Nevertheless, the inroads made by Western businesses in the past three years are visible all along the clogged roads of the Iranian capital.
Bosch, the German home appliances producer, wants Iranians to buy their dishwashers, enormous billboards show. The logo of ABB Global, a Swedish-Swiss conglomerate active in everything from robotics to electric power, is plastered on the side of a building. Signs hawk Barbican nonalcoholic beer, from Saudi Arabia, Iran’s regional enemy.
Many of these ventures, particularly those involving high-profile companies with ties to or extensive operations in the United States, are now imperiled. Two major oil companies, Total of France and Eni of Italy, are leaving development projects. The Danish shipping companies TORM and Maersk will no longer call on Iranian ports. An Italian steel maker, Danieli, which a year ago opened a big factory near Tehran, will have to sell its shares and pull out.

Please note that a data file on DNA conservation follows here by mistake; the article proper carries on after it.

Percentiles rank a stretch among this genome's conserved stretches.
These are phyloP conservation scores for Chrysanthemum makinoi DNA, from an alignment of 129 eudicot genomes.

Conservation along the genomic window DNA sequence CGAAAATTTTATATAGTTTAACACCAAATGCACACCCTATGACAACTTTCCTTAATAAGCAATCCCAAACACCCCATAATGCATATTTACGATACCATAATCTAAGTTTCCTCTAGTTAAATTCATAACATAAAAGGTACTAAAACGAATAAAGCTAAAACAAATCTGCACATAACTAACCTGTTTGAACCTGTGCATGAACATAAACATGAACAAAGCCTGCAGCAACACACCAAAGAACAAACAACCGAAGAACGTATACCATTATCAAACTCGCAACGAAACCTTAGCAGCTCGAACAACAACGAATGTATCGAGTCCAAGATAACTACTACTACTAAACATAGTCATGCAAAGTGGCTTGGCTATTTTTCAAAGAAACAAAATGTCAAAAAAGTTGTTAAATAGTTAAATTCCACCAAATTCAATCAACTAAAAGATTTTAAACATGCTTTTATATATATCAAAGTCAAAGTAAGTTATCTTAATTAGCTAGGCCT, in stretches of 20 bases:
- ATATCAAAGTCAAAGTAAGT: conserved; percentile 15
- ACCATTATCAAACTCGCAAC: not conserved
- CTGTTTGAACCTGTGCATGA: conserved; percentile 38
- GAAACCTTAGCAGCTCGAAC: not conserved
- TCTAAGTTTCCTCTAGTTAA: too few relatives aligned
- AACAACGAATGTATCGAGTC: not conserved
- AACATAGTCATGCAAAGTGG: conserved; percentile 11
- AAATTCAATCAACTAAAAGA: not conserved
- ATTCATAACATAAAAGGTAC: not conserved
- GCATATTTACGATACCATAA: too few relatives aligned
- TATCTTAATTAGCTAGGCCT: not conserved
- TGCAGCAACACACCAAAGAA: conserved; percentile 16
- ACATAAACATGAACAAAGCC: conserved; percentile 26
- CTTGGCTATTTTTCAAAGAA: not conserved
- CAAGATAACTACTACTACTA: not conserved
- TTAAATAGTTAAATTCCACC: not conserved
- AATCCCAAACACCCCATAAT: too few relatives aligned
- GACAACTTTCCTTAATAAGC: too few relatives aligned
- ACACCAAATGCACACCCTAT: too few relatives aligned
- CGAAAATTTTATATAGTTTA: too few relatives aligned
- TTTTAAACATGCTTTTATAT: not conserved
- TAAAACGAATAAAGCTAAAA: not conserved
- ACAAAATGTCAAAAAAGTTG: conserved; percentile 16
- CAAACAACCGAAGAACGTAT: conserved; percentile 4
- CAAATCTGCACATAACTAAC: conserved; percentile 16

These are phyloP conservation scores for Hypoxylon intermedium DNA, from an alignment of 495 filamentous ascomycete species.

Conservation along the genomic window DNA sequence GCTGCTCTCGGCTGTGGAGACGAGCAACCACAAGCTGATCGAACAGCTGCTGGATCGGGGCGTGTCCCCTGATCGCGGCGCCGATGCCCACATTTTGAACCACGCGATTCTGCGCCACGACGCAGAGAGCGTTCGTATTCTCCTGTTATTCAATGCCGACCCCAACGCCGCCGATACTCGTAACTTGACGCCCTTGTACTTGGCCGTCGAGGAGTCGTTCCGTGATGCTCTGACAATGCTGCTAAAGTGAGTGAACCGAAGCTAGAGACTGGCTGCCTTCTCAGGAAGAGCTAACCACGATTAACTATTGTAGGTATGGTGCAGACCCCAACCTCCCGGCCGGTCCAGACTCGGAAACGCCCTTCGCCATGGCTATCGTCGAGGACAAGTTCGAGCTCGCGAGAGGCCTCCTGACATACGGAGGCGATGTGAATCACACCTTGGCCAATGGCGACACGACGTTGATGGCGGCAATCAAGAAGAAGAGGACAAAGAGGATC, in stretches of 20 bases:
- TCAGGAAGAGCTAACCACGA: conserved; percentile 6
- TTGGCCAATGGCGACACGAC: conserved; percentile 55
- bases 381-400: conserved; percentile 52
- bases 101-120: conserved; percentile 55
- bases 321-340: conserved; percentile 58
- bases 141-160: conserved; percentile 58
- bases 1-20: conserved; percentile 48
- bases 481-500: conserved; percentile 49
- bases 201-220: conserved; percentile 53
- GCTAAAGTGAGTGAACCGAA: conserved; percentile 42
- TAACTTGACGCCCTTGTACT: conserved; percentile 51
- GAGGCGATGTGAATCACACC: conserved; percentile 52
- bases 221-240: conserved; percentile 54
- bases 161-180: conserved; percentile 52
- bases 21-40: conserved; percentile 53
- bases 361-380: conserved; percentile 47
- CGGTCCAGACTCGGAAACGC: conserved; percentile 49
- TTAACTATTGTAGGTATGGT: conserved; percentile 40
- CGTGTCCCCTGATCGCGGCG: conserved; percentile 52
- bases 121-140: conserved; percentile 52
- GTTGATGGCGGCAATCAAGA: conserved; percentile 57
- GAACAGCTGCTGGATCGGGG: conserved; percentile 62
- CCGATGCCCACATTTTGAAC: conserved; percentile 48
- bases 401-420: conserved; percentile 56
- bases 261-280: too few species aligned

Procter & Gamble, the American consumer goods giant, which was already selling products like Head and Shoulders shampoo and Braun shavers, is laying off all local staff, employees say, and heading for the exits.
But the decision is not so clear cut for numerous other companies, mostly European and Asian, that sell products that are not under sanctions — soft drinks, chocolate bars, clothes, medical equipment and medicine, for instance. Debenhams, the British department store, has franchises in Tehran, as does Adidas, the German sports apparel company. Peugeot and Renault of France sell cars here. Scania, the Swedish company, sells trucks and buses.